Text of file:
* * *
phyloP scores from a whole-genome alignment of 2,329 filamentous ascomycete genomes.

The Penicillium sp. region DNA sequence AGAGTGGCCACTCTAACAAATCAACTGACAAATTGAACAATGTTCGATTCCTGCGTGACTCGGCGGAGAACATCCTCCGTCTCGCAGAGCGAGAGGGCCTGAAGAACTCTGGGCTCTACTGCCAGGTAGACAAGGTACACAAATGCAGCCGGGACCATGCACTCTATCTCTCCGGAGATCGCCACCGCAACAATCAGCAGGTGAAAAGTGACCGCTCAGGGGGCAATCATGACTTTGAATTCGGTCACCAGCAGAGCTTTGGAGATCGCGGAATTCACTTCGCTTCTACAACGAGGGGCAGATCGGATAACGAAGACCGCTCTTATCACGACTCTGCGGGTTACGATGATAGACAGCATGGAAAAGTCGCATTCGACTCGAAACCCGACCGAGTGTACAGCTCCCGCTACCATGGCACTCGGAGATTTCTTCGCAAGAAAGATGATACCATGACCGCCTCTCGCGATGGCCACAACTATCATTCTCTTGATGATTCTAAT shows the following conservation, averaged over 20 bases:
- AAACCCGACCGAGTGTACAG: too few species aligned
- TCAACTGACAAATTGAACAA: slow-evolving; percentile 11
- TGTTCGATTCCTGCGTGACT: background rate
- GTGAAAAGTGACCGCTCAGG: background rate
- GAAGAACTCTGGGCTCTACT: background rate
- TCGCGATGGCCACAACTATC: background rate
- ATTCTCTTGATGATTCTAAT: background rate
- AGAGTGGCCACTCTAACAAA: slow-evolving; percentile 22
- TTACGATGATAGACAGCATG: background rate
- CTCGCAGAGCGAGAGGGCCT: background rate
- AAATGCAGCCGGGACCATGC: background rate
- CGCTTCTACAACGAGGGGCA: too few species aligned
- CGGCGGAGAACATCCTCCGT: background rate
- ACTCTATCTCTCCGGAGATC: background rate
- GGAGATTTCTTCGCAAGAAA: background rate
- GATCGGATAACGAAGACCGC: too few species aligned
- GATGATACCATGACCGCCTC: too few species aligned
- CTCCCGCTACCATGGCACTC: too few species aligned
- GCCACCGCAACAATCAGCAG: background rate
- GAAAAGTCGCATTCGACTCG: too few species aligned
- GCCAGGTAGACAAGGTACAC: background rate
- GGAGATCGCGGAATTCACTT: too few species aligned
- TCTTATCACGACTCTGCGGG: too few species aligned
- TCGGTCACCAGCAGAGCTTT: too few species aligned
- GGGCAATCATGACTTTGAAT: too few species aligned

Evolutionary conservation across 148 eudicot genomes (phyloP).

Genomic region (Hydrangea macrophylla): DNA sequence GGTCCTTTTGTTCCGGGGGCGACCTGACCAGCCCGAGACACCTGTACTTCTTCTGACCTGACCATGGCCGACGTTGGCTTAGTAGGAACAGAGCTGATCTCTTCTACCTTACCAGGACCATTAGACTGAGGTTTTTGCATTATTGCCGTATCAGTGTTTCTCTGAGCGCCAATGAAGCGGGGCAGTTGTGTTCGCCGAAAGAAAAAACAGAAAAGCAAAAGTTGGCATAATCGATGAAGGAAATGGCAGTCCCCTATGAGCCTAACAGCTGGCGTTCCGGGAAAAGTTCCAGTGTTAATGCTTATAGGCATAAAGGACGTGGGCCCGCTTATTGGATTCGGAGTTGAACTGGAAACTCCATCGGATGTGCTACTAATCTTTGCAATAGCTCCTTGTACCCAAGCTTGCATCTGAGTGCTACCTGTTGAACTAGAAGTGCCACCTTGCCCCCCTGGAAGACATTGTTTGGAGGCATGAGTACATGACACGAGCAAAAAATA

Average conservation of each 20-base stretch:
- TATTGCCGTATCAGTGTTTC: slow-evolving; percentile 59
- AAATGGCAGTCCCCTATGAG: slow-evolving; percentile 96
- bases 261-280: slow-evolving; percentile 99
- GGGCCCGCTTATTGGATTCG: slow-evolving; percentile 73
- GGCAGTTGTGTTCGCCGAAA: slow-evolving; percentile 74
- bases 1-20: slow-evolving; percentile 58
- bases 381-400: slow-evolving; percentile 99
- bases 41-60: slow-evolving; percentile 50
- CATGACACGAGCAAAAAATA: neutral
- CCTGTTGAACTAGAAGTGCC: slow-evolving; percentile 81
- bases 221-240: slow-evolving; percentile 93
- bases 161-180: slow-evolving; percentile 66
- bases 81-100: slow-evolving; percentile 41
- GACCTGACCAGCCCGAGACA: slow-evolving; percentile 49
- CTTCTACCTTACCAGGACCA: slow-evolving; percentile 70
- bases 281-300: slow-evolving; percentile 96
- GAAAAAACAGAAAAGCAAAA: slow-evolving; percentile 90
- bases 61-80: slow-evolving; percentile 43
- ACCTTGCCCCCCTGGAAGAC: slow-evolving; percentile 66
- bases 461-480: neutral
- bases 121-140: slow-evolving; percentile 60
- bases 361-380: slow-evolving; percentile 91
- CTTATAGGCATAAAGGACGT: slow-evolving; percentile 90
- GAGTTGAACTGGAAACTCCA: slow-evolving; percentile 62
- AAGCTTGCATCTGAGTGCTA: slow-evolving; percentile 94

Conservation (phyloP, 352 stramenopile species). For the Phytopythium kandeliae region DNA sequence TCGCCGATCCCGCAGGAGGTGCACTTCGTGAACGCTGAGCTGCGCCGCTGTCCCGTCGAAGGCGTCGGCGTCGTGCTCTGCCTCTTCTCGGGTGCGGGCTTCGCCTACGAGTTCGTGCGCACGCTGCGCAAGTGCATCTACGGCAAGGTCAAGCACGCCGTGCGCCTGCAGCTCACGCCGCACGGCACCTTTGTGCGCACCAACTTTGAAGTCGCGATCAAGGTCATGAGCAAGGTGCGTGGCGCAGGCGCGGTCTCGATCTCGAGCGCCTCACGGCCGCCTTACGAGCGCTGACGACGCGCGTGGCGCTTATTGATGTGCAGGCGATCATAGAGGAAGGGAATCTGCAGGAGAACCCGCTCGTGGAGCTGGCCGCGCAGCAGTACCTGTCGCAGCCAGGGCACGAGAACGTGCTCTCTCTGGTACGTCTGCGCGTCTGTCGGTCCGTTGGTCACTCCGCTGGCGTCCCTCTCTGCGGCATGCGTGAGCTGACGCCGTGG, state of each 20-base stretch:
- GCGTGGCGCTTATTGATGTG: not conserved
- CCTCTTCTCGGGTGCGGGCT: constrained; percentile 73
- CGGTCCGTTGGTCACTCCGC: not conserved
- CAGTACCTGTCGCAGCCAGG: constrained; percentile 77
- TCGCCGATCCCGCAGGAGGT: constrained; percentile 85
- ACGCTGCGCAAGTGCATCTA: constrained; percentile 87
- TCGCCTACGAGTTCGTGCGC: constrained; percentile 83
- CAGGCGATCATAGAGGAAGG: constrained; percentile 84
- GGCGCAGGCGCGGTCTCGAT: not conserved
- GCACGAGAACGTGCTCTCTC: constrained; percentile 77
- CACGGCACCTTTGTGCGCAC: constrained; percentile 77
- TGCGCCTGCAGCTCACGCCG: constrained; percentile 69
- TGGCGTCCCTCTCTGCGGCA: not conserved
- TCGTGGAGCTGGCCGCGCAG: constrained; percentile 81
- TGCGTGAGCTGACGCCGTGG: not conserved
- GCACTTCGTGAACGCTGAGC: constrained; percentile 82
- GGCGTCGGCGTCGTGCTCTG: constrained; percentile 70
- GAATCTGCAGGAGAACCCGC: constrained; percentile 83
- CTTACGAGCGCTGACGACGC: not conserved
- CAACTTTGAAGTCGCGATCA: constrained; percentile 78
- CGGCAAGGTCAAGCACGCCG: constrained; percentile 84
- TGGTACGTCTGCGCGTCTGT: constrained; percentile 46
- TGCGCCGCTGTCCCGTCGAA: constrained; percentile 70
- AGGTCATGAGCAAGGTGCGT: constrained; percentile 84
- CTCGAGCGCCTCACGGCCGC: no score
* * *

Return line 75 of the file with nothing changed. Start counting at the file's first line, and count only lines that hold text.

- CTTACGAGCGCTGACGACGC: not conserved